The time allocated to training became inadequate. Hardly any teachers were able to get the full benefit of it. They always had to nip off to cover lessons or attend to other duties. The consequence was misuse of the machines in one way or another, resulting in expensive repairs. I encountered stressed out teachers, desperate to get their machine running again, because without it, the coursework couldn't be completed in time.

    I found it pathetic in the extreme. The entire point of having such a machine went over everyone's head. You needed one to complete the coursework. Touching a button to set the machine going ticked the box that proved you'd covered the CNC content of the coursework and my heart bled for what those kids might have done. It bled for the teachers too. Was this what the teaching of technology had come to?

    Lions led by donkeys. Is there anything sadder to watch than a lion beaten into submission to the extent it allows its tamer to put his head in its mouth and extract it intact?
     
  5. needabreak

    needabreak Star commenter

    You weren't a school's Minister by any chance were you? Sorry that made me laugh anyway. :D:D:D
     
    lanokia likes this.
  6. harsh-but-fair

    harsh-but-fair Star commenter

    A School's Minister lasting for 12 years? We're 'lucky' if one lasts for 12 months ...
     
    needabreak and Lara mfl 05 like this.
  7. needabreak

    needabreak Star commenter

    Could have been visiting in a different capacity... IWB sales person for example :D:D:D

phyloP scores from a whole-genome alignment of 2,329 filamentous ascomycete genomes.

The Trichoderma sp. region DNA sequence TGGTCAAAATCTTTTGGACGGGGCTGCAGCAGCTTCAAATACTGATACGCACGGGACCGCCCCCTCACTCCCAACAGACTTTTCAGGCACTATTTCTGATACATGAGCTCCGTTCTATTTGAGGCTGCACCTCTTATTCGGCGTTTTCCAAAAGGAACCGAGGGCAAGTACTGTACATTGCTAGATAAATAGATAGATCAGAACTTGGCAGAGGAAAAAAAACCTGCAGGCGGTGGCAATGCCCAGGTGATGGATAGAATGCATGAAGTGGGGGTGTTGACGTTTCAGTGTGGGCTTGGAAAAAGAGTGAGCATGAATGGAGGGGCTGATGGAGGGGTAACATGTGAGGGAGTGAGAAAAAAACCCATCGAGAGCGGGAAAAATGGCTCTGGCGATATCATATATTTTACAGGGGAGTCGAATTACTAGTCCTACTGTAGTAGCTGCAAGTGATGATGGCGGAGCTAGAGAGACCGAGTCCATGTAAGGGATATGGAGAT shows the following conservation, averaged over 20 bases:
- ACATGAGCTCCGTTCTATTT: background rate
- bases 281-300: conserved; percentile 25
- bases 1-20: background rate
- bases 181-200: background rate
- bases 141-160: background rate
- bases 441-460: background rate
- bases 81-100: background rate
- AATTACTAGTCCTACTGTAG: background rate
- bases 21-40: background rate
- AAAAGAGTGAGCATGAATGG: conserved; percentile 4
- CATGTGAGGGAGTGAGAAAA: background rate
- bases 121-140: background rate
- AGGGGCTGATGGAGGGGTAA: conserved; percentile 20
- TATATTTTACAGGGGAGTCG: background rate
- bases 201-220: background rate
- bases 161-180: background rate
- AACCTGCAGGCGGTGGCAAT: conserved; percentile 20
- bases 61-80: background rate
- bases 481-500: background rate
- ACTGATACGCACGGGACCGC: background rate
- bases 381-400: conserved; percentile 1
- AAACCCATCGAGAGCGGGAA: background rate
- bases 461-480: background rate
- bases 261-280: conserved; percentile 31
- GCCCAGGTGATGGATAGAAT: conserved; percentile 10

lanokia likes this.
  8. jubilee

    jubilee Star commenter

    I do hope that you stated 31st August as your official last day of employment so that you'd get the holiday pay that you've earned.
     
    Dragonlady30, Lara mfl 05 and lanokia like this.
  9. peakster

    peakster Star commenter

    It's the same everywhere - that's why teachers are leaving in such numbers.

    For the first time EVER I am starting to feel unenthused about teaching.
     
    Lara mfl 05 likes this.
  10. lindenlea

    lindenlea Star commenter

    Good luck for the future.
     
    Dragonlady30 and Lara mfl 05 like this.
  11. moose2

    moose2 New commenter

    I am so shocked to read this. It sums up how I have felt a bout teaching for the last few years, what worries me is that the future holds worse conditions for all of us - with the forthcoming budget cuts. My OH thinks I am joking when I say I want out after decades in teaching. This needs to go to a wider audience TES.
     
  12. Lara mfl 05